Jan. 30--President Trump has grown stronger with Pennsylvania voters despite ongoing impeachment proceedings, a poll finds.
A majority of the 628 registered Pennsylvania voters who responded to a Jan. 20-26 Franklin & Marshall Poll said it is time for a change in the White House. Still, 38% of them said President Trump is doing an "excellent" or "good" job as president. That's a 3% increase from his 35% favorability rating three months earlier.
And 41% said he is doing well enough to be reelected, an increase of 4% from October.
The poll had a margin of error of 6.2 percentage points.
Poll respondent Charles Smail, 65, of Kittanning said there was never any question in his mind that he would stick with the president he voted for in 2016.
"Trump's kept his promises that he made, and he's done a lot more. For one thing, he's getting tough on Iran. And then he's trying to work with North Korea not to have nuclear weapons. ... He's done well for the economy," the retired maintenance mechanic said.
Smail, a Republican, said he sees impeachment as a reaction to Trump's anti-establishment stance.
"He's trying to clean out the swamp," Smail said. "That's the problem -- the swamp is dug in. If Trump passes gas, they're going to try to impeach him for polluting the air."
A majority of Pennsylvania voters, 57%, nonetheless maintained it is time for a change. That seems to reflect the results of an October poll. During that poll, 57% of those questioned supported what was then simply an impeachment inquiry -- based on the president's telephone conversation with Ukrainian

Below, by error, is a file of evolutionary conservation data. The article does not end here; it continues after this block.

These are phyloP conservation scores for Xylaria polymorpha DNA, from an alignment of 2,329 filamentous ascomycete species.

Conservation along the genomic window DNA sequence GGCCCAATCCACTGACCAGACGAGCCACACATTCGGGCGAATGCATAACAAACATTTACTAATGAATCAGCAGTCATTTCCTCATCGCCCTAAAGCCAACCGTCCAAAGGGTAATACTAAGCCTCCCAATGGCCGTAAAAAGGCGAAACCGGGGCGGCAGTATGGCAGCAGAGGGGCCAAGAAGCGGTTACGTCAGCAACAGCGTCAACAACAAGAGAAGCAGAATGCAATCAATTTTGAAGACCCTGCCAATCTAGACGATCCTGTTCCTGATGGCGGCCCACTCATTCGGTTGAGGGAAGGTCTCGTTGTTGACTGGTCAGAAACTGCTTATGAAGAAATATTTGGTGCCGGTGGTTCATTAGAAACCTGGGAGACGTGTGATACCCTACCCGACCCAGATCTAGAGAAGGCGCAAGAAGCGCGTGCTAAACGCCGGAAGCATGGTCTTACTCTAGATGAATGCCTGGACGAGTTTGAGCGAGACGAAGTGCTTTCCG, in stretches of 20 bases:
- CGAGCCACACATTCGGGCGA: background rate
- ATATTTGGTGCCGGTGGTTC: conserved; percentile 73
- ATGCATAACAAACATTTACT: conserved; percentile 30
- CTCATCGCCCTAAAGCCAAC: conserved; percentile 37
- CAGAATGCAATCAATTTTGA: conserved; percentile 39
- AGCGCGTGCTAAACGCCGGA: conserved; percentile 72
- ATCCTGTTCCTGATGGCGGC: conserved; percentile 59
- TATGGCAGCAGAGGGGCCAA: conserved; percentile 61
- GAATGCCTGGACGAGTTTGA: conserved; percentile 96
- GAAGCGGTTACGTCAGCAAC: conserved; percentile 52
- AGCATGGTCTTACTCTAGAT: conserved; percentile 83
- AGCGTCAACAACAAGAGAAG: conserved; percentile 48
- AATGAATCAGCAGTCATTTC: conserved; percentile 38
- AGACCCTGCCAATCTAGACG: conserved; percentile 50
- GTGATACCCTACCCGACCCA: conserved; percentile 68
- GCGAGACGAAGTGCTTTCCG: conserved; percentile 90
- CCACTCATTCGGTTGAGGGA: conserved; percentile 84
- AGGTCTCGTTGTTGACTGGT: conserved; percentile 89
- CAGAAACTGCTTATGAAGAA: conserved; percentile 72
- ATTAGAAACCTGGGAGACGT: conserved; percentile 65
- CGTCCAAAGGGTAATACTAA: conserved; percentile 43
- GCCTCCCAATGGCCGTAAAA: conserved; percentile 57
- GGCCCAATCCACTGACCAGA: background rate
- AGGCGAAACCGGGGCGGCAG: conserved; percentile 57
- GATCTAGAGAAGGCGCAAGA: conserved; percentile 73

President Volodymyr Zelenskiy, during which Trump requested Ukraine launch an investigation into a natural gas company that named Hunter Biden to its board and possible meddling in the 2016 election.
Polling results in Pennsylvania, one of three swing states that put Trump over the top in 2016, reflect the president's stability in national polls. A RealClearPolitics average of recent polls showed Trump's approval rating at 44.9%, up from 41.6% in late October.
Political scientist G. Terry Madonna, director of the Franklin & Marshall Poll, said GOP supporters who have remained unmoved during impeachment proceedings appear to have a lot to do with those numbers.
"Republicans have really rallied to him," Madonna said. "Eighty-nine percent of them in the RealClearPolitics average oppose impeachment and his removal from office. Independents are about evenly divided."
Regardless of their leanings, voters indicated a keen interest in the upcoming election, with 94% saying they are certain to vote, 4% saying they will probably vote and 1% rating their chances of voting at 50%.
As Trump's ratings edge upward, other factors that have dogged his presidency, including questions about his veracity, are rising to the forefront among voters.
Asked what personal characteristic they consider most important in a presidential candidate, 42% said honesty and truthfulness. That's up from 35% in October and 22% in July. Health care and insurance remain the most important issue voters said they will consider this fall, with 20% pointing to it as their primary concern.